Author’s Note: Those wishing to follow this column should note that the subject of the controversy, a course syllabus, can be accessed here (http://www.uncw.edu/soccrm/documents/proceduresyllabus.pdf).
Last Friday I was sitting in my office with a couple of students. We were going over an exam and talking about the schedule for the rest of the semester. While we were talking, I got an unexpected email from another professor. I shared it with my students. After reading it, they begged me to respond and to share my response with others.
Because I am a faithful public servant, I decided to honor their request. Professor Richard’s letter is reprinted below, along with my response. Of course, I got his permission to share his letter with the general public. Richard’s privacy is important to me. And so is his approval.
Dear Professor (Adams),
I was perusing the web for an example of a good syllabus and came across your own for Criminal Procedure. We here too at Elmhurst College originally had a single course called, Criminal Law and Procedure and like you divided it into two classes now being taught by an attorney in Chicago.
I had never heard of Elmhurst College when I received your letter but I kept on reading anyway. I’m not an elitist. Just so you’ll know, Richard, I finished in the bottom 1 percent of my class in high school and subsequently got all of my degrees from Mississippi State. So who am I to judge? In fact, I’m so humble my next book is tentatively titled “Ten Steps to Humility: And How I Made It in Seven.”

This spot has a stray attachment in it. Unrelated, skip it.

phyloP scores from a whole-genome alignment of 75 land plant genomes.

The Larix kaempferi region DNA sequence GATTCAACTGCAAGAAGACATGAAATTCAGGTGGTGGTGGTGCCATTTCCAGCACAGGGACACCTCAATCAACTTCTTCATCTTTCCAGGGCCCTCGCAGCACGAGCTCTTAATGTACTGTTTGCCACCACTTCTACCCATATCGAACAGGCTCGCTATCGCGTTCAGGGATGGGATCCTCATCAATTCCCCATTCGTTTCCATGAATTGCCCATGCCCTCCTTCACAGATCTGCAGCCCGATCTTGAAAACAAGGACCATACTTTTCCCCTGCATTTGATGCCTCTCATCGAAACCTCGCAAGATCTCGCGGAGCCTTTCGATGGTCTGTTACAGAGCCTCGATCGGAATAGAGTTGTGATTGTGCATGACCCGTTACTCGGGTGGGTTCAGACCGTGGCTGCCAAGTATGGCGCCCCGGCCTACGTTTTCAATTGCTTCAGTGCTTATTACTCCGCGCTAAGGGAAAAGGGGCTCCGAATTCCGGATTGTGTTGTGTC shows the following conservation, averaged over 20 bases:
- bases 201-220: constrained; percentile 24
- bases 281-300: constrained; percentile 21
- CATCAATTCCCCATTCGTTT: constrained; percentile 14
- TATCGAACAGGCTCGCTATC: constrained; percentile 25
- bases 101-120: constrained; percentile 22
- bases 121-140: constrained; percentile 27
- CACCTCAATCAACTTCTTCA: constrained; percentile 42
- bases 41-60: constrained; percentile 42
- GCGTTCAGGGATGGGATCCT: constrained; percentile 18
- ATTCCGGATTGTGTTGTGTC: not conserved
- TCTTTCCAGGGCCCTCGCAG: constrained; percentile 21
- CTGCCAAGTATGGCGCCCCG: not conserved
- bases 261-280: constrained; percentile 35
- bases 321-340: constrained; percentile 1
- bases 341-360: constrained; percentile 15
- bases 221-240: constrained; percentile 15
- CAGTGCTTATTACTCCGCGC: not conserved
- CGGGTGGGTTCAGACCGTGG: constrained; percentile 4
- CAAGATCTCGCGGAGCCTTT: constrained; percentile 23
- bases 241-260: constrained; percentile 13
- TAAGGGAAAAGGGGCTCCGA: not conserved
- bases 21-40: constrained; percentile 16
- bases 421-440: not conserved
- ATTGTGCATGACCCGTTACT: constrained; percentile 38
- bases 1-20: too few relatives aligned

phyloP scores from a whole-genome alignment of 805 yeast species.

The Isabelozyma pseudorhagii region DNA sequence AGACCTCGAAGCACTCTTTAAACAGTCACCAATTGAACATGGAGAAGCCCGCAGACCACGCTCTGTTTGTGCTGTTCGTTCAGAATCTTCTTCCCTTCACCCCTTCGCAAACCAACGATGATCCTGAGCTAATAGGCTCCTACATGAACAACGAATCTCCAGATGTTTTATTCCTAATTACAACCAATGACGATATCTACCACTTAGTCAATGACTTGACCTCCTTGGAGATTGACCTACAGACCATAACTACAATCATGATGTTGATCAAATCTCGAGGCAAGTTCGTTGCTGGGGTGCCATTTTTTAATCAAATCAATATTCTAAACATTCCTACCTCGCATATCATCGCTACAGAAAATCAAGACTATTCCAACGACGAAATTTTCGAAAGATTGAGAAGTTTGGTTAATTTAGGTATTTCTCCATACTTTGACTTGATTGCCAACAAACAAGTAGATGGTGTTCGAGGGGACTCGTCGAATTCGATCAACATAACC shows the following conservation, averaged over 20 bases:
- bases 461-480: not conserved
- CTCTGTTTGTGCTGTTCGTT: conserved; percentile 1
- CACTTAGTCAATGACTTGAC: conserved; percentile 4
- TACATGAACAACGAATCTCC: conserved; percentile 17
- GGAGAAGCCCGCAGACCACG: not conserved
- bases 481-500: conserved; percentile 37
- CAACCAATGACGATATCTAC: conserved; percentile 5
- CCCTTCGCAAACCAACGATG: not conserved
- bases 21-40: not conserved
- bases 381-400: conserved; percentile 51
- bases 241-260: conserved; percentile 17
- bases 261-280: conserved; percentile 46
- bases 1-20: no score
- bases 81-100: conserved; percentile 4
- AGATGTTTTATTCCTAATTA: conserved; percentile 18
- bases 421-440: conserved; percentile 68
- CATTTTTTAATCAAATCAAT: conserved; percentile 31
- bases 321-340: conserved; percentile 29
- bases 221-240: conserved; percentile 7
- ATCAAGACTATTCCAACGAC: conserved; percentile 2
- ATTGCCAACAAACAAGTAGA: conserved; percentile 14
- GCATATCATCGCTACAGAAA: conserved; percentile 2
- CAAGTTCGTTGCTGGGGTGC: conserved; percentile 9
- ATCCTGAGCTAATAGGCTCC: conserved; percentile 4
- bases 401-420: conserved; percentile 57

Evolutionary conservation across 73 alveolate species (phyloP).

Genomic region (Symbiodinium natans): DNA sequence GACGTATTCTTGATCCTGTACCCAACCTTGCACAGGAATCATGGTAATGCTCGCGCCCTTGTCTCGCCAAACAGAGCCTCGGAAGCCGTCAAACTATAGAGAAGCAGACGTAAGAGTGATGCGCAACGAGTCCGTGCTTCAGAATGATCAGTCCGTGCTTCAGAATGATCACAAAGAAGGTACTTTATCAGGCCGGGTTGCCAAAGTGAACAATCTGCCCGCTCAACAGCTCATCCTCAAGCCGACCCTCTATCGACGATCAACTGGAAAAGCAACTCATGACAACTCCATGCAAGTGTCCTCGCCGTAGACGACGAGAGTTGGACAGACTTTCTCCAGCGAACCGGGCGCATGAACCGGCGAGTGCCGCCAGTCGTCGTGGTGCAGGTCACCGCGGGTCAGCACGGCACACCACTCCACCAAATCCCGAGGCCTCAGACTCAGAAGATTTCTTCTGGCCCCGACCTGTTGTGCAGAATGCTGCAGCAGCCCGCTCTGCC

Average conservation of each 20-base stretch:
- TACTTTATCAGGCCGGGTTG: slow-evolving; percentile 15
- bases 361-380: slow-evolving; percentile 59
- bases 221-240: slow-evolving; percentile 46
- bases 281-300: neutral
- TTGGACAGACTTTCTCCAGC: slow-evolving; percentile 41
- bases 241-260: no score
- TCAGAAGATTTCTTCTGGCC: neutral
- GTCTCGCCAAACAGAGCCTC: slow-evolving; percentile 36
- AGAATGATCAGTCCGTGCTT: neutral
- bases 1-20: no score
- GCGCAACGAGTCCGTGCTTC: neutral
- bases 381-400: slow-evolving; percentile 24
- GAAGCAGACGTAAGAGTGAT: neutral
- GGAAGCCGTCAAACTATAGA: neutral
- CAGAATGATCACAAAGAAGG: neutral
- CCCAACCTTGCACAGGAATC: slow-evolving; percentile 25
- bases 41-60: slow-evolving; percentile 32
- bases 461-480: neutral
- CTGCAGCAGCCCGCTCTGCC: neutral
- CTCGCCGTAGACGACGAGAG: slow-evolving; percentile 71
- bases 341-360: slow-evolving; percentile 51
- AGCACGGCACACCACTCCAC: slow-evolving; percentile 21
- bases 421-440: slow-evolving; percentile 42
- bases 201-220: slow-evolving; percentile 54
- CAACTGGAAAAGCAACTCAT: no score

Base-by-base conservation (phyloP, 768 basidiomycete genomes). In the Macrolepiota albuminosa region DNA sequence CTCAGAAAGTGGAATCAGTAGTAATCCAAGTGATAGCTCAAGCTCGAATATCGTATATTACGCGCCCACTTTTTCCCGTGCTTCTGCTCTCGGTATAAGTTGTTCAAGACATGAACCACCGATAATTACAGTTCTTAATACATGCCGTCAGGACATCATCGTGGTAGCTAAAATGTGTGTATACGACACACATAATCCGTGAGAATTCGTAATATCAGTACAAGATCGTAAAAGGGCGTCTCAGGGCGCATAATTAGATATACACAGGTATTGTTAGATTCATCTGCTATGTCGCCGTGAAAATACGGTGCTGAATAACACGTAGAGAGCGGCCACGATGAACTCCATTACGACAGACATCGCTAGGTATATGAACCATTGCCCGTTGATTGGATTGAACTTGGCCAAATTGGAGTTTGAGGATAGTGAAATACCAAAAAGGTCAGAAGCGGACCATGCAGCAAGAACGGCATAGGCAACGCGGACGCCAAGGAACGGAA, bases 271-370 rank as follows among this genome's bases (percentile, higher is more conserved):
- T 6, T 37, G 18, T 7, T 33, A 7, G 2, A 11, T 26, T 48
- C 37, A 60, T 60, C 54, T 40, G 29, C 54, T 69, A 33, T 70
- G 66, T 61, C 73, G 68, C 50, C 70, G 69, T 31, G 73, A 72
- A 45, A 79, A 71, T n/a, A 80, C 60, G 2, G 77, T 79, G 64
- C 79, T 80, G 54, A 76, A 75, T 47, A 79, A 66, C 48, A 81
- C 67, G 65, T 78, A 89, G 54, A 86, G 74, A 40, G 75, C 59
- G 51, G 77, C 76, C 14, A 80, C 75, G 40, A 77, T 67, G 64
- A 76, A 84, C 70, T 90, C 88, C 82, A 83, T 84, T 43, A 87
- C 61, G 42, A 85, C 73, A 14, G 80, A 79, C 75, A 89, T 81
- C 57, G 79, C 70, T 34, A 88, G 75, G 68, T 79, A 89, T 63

I took the liberty of reading your "Who is Davidson Meyers" story and it was certainly most unique and frankly in over 23 years of teaching at such institutions as State University of New York, California State University and Loyola Chicago, never saw anything like it. First, I was concerned you were violating the privacy of students but you adequately explained that you received the permission of the student. I just have a few questions for you.
Richard, I have been around academia long enough to realize that when a professor starts listing his credentials it means he’s about to scold you and you’d better listen. I was scared when I read this paragraph. But I kept on reading anyway. I’m open to criticism, even from Richards I don’t know.
Did you receive the permission of the Paula Tyndall? If not, how were you able to use her name?
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